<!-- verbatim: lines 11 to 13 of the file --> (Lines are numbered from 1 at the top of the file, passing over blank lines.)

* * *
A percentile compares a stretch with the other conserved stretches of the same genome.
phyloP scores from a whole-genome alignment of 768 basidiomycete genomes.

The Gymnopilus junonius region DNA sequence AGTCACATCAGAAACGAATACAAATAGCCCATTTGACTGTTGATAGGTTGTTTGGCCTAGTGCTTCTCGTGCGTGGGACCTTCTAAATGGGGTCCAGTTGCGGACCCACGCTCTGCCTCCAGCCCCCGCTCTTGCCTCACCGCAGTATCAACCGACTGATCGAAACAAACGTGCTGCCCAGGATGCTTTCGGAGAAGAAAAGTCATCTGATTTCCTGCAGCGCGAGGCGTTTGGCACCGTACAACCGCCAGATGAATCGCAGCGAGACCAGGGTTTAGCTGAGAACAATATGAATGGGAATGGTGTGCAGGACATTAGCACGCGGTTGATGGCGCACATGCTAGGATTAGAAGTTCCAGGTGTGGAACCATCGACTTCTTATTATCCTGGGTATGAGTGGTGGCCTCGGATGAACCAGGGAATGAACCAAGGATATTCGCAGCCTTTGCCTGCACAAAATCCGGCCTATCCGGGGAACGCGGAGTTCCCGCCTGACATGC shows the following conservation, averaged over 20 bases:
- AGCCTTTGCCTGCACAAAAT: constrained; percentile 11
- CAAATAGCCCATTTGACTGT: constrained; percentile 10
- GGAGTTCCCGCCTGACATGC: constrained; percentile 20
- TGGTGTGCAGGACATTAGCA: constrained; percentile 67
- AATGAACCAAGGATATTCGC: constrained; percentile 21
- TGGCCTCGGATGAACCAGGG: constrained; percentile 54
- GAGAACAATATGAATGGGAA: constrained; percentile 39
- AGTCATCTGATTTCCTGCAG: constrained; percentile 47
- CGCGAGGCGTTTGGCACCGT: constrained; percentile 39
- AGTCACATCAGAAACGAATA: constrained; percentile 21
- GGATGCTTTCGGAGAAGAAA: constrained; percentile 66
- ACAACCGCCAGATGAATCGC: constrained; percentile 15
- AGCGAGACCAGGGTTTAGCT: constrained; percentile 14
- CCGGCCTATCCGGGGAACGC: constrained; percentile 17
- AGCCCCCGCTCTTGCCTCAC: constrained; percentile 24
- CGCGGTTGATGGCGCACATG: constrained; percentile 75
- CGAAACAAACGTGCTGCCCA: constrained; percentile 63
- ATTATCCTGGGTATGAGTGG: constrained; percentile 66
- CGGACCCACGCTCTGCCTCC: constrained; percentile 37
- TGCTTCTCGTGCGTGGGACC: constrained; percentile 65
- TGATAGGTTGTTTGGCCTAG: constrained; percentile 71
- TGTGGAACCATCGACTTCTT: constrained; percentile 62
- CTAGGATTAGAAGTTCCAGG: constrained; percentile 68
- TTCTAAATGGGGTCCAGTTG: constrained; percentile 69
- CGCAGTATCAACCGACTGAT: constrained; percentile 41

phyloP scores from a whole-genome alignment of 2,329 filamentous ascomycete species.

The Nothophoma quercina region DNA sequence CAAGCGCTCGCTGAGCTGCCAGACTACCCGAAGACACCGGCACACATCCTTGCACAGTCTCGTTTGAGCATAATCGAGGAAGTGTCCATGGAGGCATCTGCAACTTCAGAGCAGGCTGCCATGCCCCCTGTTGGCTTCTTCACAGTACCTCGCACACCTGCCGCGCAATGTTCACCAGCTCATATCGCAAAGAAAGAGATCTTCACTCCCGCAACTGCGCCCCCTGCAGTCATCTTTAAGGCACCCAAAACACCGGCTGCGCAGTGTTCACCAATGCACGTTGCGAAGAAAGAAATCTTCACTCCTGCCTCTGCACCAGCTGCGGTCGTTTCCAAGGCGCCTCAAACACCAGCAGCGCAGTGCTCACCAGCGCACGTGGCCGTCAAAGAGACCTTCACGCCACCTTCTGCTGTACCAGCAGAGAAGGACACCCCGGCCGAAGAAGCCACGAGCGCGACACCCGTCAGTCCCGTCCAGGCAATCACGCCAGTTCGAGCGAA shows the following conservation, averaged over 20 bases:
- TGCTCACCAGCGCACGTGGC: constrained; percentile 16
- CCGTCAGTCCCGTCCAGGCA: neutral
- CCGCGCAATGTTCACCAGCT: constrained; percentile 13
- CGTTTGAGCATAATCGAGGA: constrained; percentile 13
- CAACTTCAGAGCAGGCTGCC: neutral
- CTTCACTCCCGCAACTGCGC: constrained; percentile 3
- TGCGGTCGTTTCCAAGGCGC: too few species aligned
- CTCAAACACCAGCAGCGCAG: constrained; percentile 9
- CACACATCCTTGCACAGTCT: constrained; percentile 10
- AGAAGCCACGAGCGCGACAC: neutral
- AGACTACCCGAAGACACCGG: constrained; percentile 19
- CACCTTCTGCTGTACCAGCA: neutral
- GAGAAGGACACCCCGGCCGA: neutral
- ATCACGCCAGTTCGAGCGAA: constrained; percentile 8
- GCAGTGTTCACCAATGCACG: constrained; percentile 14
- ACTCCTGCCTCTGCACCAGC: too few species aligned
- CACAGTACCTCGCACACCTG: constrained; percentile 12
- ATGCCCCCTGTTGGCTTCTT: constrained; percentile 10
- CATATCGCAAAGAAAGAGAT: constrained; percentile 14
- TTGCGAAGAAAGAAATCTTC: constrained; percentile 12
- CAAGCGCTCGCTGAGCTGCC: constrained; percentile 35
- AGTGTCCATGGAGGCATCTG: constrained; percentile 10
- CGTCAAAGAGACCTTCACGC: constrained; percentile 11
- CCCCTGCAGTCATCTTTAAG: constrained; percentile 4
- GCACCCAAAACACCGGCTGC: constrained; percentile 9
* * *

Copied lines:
- AGTCATCTGATTTCCTGCAG: constrained; percentile 47
- CGCGAGGCGTTTGGCACCGT: constrained; percentile 39
- AGTCACATCAGAAACGAATA: constrained; percentile 21